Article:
Egypt, 26th dynasty or shortly thereafter. A large composite ushabti, made for the Overseer of the Treasury Psamtek, whose good name is Iahmes, the son of Bastetiiridies. Psamtek is holding pick and hoe in his crossed hands and is carrying a small seed back over his left shoulder. His face, with a broad nose that is typical for all the shabtis of this important man, has a friendly expression. His tripartite wig and plaited beard are rendered with great detail. With back pillar and plinth. Hermann Schlögl has suggested (on the basis of the shape of the face) that this shabti may come from middle Egypt. The ushabti has eight lines of hieroglyphs, containing spell 6 from the Book of the Dead, the so-called shabti-spell. "Oh, these shabtis, if one counts off the Osiris, the Overseer of the Treasury Psamtek, whose good name is Iahmes, justified, born to Bastetiiridies, to do any work which is done there in the god's land - indeed, an obstacle is implanted therewith - as a man at his duties: "Here I am", you shall say; you are counted off at any time of serving there, to make arable the field, to irrigate the riparian land, to transport by boat the sand of the West to the East: "Here I am", you shall say." 6-7/8"H (17.5 cm), intact, with some staining and discoloration as visible on the photographs.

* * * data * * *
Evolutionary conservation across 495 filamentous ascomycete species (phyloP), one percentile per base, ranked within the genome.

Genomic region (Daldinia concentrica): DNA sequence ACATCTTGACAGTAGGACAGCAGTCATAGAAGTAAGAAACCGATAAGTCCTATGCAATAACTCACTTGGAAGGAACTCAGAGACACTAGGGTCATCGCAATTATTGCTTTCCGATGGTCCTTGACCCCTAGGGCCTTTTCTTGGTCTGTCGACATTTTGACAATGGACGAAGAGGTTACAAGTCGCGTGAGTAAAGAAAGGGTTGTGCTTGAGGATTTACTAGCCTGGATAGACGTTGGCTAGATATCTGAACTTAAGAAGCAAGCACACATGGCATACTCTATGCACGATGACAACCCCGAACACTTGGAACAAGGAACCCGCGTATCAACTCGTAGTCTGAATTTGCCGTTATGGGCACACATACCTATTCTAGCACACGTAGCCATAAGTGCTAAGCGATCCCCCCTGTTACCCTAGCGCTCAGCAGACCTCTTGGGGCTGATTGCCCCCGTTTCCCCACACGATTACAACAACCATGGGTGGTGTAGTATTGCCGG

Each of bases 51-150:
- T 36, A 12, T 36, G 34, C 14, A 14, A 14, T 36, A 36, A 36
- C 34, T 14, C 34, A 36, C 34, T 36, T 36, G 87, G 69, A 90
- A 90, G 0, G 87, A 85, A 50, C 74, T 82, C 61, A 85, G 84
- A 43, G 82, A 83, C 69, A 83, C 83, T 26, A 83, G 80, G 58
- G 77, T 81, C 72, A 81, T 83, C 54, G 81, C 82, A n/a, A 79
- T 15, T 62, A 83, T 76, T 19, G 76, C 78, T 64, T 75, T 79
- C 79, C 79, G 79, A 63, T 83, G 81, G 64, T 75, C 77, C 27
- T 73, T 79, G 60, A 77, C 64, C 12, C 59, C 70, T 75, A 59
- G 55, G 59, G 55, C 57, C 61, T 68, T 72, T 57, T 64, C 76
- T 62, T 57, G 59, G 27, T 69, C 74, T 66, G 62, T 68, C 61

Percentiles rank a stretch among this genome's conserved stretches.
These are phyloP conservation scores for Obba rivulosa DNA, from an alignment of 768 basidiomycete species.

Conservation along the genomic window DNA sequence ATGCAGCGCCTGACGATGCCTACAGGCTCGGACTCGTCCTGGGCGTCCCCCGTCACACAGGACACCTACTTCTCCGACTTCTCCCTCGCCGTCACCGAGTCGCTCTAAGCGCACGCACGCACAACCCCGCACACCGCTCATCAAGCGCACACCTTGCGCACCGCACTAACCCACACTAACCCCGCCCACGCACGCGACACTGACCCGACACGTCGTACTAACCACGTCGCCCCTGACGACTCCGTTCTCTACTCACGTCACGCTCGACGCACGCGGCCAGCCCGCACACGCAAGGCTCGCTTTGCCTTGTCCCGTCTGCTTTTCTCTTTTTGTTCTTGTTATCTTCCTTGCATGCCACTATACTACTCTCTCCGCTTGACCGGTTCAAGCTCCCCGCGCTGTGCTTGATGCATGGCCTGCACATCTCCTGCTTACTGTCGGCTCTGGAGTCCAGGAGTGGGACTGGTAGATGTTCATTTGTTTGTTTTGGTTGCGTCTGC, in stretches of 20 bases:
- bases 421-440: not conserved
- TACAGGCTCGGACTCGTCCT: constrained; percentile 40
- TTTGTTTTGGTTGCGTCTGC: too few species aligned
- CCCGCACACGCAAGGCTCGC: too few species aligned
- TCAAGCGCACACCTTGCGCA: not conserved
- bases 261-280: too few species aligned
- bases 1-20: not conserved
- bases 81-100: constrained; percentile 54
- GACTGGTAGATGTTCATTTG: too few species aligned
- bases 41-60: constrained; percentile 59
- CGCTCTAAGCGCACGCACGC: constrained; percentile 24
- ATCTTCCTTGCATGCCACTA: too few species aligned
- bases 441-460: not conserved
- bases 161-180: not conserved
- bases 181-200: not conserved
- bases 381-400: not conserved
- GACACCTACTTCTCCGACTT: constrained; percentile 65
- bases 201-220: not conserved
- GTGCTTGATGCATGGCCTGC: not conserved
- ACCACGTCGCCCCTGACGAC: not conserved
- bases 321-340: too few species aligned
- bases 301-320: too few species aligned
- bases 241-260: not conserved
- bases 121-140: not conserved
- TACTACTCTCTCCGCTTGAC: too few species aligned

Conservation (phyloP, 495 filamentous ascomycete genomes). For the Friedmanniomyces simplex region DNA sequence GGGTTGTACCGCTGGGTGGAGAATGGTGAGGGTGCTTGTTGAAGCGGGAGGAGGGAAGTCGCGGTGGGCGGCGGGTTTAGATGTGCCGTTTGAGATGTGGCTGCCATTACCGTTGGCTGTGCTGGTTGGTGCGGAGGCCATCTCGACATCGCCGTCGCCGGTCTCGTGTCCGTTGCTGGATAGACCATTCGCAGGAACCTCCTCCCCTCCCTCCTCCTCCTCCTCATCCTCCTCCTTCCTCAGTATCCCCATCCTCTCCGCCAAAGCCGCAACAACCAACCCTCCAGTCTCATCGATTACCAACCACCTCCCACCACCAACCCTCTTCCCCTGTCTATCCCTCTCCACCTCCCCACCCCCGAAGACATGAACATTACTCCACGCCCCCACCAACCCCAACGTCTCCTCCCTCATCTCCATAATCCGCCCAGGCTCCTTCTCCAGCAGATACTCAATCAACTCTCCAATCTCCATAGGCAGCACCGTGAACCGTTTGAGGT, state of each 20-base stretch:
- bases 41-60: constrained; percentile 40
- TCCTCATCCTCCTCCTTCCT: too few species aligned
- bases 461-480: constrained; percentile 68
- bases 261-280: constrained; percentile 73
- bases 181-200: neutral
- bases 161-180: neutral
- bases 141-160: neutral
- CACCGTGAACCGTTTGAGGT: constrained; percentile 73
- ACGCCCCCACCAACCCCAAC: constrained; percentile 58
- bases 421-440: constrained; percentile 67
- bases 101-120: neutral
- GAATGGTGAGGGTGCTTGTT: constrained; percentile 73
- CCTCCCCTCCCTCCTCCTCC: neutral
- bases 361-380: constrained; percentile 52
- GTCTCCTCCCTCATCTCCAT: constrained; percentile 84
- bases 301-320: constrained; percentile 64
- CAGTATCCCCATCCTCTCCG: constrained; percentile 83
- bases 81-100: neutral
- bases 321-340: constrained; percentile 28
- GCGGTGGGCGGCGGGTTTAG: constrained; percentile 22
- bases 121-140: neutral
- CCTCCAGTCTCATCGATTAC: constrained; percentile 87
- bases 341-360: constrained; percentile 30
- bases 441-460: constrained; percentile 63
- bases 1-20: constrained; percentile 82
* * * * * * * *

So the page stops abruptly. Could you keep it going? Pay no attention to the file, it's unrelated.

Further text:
ProvenanceEx-private UK collection, acquired in the early 1970s, ex-Jonathan Friedman collection.
Dimensions 6-7/8"H (17.5 cm)